Nor is anything said in the concluding paragraph of the Supreme Court's opinion upon which a distinction can be based. This is not a case "where precisely accurate computation is difficult or impossible", nor is it one of the "borderline cases where the other facts give rise to serious doubts as to whether certain activity or non-activity constitutes work or employment." Cf. dissenting opinion of Judge Sibley in the Muscoda case, 5 Cir., 135 F.2d 320, at page 323. What is involved is just the sort of activity as was held by the Supreme Court to "leave no uncertainty" as to its character as "work".

Under the circumstances, there is nothing for us to do but reverse the decision below. If it is thought that the decision of the Supreme Court should be overruled or limited so as not to apply to a case of this character, that is a matter for the Supreme Court and not for us.

The disturbing effect of the decision here will not be so great as it otherwise would, in view of the fact that, by agreement between the miners and operators, the portal to portal system of computing the work week has now been adopted in the industry. An amended answer filed in the cause waives the right to additional wages due under the act prior to April 1, 1943, the date of the expiration of the contract between the union and the operators; and the amount claimed as additional wages between April 1 and June 20, 1943, is only the amount voluntarily awarded the workers in other mines as a result of the settlement arrived at when the "portal to portal" basis was adopted. The mines of plaintiff were excluded from the terms of that settlement, as we understand, so that the right to an adjudication of the questions here involved would not be affected.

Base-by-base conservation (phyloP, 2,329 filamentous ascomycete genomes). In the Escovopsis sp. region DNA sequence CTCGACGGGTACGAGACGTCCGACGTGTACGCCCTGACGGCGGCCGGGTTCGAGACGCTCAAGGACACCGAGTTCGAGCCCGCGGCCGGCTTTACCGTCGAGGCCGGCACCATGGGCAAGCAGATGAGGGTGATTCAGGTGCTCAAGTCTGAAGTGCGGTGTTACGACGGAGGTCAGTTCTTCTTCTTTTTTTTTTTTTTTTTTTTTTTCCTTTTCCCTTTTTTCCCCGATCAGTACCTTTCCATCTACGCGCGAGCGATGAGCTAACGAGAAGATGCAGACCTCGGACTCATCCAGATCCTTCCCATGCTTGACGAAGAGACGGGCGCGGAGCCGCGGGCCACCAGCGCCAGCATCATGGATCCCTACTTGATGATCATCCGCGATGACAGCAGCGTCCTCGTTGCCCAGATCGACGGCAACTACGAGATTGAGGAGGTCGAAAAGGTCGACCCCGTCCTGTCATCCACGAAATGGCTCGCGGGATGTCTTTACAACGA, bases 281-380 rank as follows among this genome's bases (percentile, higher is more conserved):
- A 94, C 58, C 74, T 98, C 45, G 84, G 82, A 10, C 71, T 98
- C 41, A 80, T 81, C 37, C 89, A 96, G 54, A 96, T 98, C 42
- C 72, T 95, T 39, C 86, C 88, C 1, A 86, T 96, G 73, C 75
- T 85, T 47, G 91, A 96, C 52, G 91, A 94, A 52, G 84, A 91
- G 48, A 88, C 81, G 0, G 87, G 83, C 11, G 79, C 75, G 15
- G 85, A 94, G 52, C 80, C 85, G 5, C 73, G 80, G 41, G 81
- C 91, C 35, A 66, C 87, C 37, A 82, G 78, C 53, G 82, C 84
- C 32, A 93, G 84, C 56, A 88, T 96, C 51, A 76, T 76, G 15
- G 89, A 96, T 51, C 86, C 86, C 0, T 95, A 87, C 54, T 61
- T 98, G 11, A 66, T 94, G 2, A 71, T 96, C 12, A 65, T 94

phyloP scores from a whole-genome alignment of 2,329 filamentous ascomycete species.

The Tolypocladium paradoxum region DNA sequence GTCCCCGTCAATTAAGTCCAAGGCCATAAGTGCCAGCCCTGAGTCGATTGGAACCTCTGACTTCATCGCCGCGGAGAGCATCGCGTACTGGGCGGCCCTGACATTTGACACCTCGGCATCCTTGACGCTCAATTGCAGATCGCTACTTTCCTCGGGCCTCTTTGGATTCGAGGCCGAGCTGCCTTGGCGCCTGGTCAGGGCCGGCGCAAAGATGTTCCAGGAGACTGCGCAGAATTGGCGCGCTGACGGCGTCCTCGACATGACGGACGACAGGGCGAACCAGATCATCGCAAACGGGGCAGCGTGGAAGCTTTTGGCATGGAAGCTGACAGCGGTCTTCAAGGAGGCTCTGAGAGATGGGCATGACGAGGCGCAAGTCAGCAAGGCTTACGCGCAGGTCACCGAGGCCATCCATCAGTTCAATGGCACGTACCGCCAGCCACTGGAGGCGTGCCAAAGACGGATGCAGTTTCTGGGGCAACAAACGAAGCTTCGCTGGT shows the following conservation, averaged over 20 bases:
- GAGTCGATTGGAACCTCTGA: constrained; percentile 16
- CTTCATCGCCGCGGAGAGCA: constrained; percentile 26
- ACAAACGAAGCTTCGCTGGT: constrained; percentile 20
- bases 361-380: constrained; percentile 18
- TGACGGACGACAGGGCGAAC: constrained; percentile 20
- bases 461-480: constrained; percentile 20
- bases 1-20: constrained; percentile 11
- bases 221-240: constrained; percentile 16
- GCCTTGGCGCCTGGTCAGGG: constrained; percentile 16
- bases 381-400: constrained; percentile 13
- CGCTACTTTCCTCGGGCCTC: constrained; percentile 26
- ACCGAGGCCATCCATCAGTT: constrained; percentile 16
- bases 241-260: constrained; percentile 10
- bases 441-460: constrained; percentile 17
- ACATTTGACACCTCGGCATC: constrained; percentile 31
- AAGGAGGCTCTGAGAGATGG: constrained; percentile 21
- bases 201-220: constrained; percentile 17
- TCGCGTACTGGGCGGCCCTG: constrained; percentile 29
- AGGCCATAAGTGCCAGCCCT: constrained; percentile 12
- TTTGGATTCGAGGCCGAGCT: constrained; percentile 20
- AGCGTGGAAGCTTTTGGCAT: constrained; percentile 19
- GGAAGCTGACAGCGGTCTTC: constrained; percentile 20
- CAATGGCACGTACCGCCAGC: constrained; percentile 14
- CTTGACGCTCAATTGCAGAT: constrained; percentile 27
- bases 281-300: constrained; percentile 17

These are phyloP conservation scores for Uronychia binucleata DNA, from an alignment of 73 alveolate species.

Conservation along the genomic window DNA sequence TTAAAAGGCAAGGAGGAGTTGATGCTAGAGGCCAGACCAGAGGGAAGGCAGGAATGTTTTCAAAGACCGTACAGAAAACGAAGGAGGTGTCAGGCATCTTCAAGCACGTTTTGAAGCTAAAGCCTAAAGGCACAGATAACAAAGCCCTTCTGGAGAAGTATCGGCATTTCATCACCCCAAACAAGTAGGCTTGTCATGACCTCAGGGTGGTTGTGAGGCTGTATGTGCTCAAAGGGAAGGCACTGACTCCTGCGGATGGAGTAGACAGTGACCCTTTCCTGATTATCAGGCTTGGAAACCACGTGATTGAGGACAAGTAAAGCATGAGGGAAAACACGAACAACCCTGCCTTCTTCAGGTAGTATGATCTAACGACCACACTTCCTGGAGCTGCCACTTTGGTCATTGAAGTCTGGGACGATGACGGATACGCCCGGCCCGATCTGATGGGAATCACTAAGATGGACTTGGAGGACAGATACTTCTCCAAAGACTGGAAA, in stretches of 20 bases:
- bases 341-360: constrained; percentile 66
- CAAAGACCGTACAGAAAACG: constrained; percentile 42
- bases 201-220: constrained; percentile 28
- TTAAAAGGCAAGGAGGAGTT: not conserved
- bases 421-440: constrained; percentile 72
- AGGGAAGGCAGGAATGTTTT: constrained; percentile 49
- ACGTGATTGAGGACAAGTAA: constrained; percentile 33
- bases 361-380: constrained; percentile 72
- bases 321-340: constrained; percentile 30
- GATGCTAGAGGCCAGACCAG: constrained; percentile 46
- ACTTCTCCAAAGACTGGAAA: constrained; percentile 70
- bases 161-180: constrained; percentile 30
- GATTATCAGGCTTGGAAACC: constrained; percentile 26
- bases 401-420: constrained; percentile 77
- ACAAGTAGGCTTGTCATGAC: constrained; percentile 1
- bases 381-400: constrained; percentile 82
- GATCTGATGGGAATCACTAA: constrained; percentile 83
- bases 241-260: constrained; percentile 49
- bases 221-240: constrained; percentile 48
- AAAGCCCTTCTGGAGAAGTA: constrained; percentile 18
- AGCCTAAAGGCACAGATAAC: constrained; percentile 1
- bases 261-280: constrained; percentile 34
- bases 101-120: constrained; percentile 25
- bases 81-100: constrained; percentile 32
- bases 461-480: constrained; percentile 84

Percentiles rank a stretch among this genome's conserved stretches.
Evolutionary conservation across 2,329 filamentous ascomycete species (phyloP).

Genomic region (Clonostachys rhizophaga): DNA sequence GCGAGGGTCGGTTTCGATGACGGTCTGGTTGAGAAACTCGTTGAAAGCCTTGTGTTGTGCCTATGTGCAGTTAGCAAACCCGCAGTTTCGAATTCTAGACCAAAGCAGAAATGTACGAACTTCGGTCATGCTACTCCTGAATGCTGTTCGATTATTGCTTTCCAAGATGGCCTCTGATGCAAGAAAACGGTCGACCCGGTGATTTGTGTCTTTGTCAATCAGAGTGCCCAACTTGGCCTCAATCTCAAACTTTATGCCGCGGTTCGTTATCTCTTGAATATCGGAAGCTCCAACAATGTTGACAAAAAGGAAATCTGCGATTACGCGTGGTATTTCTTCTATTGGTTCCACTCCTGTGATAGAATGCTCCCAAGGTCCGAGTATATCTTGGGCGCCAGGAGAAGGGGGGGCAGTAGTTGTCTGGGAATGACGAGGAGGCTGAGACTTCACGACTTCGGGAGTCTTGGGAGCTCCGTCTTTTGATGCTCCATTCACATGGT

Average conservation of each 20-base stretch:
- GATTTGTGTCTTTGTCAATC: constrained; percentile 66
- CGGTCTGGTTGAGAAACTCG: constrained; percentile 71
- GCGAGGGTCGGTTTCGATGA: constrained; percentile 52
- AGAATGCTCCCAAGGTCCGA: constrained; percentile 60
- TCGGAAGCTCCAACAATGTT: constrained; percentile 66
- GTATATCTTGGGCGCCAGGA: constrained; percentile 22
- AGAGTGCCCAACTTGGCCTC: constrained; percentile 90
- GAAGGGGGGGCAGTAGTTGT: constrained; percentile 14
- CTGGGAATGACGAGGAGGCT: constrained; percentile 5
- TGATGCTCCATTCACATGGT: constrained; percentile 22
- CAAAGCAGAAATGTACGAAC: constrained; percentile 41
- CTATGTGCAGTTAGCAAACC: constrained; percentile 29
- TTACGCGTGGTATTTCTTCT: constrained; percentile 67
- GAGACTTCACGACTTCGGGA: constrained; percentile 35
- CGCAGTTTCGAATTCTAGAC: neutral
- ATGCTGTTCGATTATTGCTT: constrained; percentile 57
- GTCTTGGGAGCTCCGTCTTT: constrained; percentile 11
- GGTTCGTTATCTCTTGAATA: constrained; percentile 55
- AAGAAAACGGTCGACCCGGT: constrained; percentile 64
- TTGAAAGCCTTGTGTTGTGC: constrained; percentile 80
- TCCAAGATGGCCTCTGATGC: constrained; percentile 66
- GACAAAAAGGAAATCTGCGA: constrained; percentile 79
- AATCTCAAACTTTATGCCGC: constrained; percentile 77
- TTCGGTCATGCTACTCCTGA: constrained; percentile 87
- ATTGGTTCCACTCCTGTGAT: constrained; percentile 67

For the reasons stated, the judgment appealed from will be reversed and the cause will be remanded for further proceedings not inconsistent herewith.


If certain statements in the opinion in Tennessee Coal, Iron R. Co. v. Muscoda Local, 321 U.S. 590, 64 S.Ct. 698, are viewed apart from their setting, a reversal of the judgment in the pending case in favor of the mine operators may perhaps be logically deduced; but a reversal will produce a result so inequitable that we may well inquire whether we should not discard formality and adopt a realistic attitude in resolving the issue, as we are admonished to do in cases of this sort in the opening sentences of that opinion.

In the pending coal mine case, unlike the Tennessee case where conditions in iron ore mines were under consideration, it was found by the District Court upon undisputed evidence that "by the universal custom and usage of the past fifty years, and by agreement of the parties in every collective bargaining agreement that was ever made, it was universally recognized that in the bituminous coal industry, travel time was not work time." [ 53 F. Supp. 950] In short, the court found that in the coal mining industry the term "workweek" had come to have the definite meaning of time spent at work at the face of the mine exclusive of travel time; and from this finding the conclusion naturally followed that the term should be given this significance in the application of a statute which does not define the term at all.

This conclusion is now said to be erroneous because in the later decision in the Tennessee case, where the District Court had failed to find any such immemorial custom or collective bargaining agreements, the Supreme Court said, (321 U.S. at page 602, 64 S.Ct. at page 705), that "in any event it is immaterial that there may have been a prior custom or contract not to consider certain work within the compass of the workweek." While this language was used with respect to the different conditions then prevailing in the metal mining industry, it is now taken to mean that custom or contract, no matter how long or how firmly established, must be disregarded in fixing the limits of the work week in all industries.